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  • Women at the Top: What Women University and College Presidents Say about Effective Leadership
  • Mia Alexander-Snow
Women at the Top: What Women University and College Presidents Say about Effective Leadership, by Mimi Wolverton, Beverly L. Bower, and Adrienne E. Hyle. Stylus, 2008. 192 pp. $65.00 (cloth). ISBN 978-1-57922-255-0.

Women at the Top: What Women University and College Presidents Say about Effective Leadership, by Wolverton, Bower, & Hyle, is a reflective examination of the experiences of nine women who dared to take on the challenges of a college or university presidency. After an exhaustive review of the literature, Wolverton et al. posit "that effective leaders, male or female, subscribe to similar beliefs about leadership and act more similarly than differently when they enact those roles" (p. 149). They characterize effective leaders as embracing nine tenets; effective leaders are passionate about their organization; reflective, competent, great communicators, understand the role culture plays in shaping they way they lead, possess physical and emotional stamina, focused yet forward thinkers, respect and value individuality; and possess credibility (p. 150).

Narrative case study is the primary medium for presenting women's leadership in the academy. The case studies reflect the life stories of nine college presidents—Gretchen M. Bataille (University of North Texas), Barbara Douglass (Northwestern Connecticut Community College), Mildred Garcia (Berkeley College), Carol C. Harter (former president of University of Nevada, Las Vegas), Mamie Howard-Gollady (Sullivan Community College), Martha T. Nesbitt (Gainsville Community College), Pamela Schockley-Zalaba (University of Colorado, Colorado Springs), Betty L. Siegel (Kennesaw State University), and Karen Gayton Swisher (Haskell Indian Nations University)—who embody the tenets of effective leadership. Each case study is shaped by oral narrative (which include individual's personal recollections and speeches) and semi-structured interviews, college documents, newspaper articles, and the internet, providing a retrospective examination of success and sustainability as a college/university president. Individually, each narrative tells us "why she is where she is, what she believes, and how she enlists others in her dreams, desires and needs" (p. 1). Collectively, the stories provide the context for understanding the past, present, and future leadership of women as college and university presidents.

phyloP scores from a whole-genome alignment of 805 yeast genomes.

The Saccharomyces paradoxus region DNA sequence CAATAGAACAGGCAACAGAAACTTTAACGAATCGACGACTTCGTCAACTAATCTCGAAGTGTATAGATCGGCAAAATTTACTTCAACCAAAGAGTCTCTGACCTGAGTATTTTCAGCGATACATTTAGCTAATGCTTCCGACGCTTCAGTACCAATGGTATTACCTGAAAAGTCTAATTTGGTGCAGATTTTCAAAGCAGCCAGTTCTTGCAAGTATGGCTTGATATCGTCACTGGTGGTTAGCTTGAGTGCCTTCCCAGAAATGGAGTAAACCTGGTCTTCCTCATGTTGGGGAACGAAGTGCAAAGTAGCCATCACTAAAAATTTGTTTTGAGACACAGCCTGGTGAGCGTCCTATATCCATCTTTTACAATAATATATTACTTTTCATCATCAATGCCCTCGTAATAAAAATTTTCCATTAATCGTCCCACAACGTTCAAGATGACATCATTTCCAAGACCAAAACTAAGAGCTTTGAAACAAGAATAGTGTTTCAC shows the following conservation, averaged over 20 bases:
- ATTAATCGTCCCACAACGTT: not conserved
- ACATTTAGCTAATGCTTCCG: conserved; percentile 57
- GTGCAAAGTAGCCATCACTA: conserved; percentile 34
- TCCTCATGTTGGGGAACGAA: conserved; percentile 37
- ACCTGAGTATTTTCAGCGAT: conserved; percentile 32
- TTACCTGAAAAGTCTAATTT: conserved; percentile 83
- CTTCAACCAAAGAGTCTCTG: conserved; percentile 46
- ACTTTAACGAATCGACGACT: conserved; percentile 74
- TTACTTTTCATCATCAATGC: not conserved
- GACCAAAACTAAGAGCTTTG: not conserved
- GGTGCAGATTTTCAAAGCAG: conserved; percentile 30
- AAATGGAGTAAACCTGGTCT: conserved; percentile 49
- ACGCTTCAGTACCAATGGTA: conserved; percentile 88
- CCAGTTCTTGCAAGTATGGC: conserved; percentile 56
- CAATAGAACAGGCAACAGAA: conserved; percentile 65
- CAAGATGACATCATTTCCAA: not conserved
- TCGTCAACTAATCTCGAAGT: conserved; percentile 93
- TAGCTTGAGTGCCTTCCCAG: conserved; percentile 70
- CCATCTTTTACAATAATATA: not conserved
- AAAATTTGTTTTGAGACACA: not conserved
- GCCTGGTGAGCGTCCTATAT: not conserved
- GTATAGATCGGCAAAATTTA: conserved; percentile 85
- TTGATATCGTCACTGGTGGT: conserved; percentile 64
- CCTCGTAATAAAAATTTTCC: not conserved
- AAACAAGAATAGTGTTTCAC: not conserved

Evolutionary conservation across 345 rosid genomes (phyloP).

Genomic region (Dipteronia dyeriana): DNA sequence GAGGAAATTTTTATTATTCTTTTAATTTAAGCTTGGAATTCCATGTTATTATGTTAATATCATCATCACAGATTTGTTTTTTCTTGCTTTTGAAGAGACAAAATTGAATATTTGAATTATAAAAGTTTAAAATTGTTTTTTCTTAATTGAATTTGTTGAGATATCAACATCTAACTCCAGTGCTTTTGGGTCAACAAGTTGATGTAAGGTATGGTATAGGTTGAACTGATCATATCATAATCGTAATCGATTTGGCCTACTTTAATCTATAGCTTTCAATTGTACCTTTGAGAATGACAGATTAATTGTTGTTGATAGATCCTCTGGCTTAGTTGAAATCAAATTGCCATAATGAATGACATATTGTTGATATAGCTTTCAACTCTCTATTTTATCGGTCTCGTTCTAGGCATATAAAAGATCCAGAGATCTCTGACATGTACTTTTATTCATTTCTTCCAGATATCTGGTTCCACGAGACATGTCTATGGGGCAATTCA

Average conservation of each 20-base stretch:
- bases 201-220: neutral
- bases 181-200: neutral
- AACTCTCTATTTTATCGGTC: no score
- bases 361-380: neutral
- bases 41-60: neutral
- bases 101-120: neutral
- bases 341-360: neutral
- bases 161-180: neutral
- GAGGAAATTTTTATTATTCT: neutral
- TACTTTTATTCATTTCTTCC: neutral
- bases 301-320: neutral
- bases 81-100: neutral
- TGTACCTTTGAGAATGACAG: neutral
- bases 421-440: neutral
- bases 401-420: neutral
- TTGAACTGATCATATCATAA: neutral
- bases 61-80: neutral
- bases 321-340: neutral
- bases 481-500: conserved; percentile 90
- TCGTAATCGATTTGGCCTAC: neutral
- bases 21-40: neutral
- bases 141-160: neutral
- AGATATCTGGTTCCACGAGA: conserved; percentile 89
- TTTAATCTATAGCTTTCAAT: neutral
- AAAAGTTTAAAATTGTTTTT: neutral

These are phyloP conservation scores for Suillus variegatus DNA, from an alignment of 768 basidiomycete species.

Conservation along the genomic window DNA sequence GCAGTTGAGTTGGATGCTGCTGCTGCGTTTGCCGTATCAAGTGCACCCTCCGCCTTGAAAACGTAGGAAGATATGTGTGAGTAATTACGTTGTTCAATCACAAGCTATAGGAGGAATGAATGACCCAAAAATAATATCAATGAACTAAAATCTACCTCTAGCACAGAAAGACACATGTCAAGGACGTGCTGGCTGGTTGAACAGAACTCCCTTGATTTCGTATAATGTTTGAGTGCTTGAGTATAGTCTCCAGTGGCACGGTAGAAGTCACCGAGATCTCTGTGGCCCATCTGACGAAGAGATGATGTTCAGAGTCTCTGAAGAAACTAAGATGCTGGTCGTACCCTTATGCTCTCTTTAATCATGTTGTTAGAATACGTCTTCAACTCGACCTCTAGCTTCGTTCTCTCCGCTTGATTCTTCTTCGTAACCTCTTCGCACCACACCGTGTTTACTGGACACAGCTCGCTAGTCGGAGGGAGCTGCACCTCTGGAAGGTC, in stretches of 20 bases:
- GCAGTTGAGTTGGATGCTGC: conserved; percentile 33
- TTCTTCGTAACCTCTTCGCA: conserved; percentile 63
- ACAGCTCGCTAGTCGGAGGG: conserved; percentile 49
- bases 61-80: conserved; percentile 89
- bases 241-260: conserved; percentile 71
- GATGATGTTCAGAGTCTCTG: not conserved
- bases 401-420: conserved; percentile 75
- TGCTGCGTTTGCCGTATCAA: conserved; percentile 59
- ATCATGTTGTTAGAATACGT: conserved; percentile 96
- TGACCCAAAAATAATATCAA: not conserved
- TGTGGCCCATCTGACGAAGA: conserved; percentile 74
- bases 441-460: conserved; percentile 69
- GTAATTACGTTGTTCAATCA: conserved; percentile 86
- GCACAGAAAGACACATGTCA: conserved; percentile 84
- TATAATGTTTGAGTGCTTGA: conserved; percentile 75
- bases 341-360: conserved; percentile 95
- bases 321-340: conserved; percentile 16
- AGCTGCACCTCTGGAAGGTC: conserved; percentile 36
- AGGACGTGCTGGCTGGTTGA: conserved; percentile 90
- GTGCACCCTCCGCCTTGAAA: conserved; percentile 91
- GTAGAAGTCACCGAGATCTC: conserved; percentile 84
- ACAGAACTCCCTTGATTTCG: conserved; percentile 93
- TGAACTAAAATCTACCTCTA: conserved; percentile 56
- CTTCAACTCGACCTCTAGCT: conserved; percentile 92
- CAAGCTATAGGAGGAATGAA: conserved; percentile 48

Chapter 1: "What's in a story?" introduces us to the book's underlying structure and theoretical framework. Here the authors introduce storytelling as the primary lens of analysis, positing that "stories explain life" (p. 1) and engage us to make connections and meaning. Through the metaphorical meaning of storytelling, we, as a collective, become connected and their stories become intertwined with ours. [End Page 779]

Chapters 2 through 10 comprise the nine case studies or "life stories" of each of the nine women presidents. Stories are aptly titled: "I Never Met an Opportunity I Didn't Like," Having Fun," Moving Forward, "Still Standing," "Making Diversity Work," A Perfect Fit," Communicating Commitment," and "Loving the Presidency," capture the spirit, dedication, and love of work and life reflected in of each of these women leaders. These nine women represent a cross section of life experiences shaped by social class, race and ethnicity, personal and professional challenges, fortunate happenstances, social intelligence, and brilliance. What they carry in common are their pioneering spirits of being first and the only among a great many and the few. We come to see effective leadership as more than leadership attributes, skills, and styles, but as an evolving process requiring conscious intent, a keen sense and understanding of culture as affecting organizational change and accountability, and a very strong sense of self relative to personal and organizational goals.

Of particular interest are the subtleties of social context, which are artfully interwoven into each of the case studies through voice. We see leadership in social context as often lonely and isolating, defined and shaped by the double standard for men and women in life choices, such as the raising of a family, finding and sustaining life partnerships, professional development and support networks (or the lack there of). For most of these nine women presidents, it is about "fit," for others "challenge," and for all "life balance." Of the three, all expressed "life balance" as the most elusive; and yet essential for sustainable, effective leadership...


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pp. 779-782
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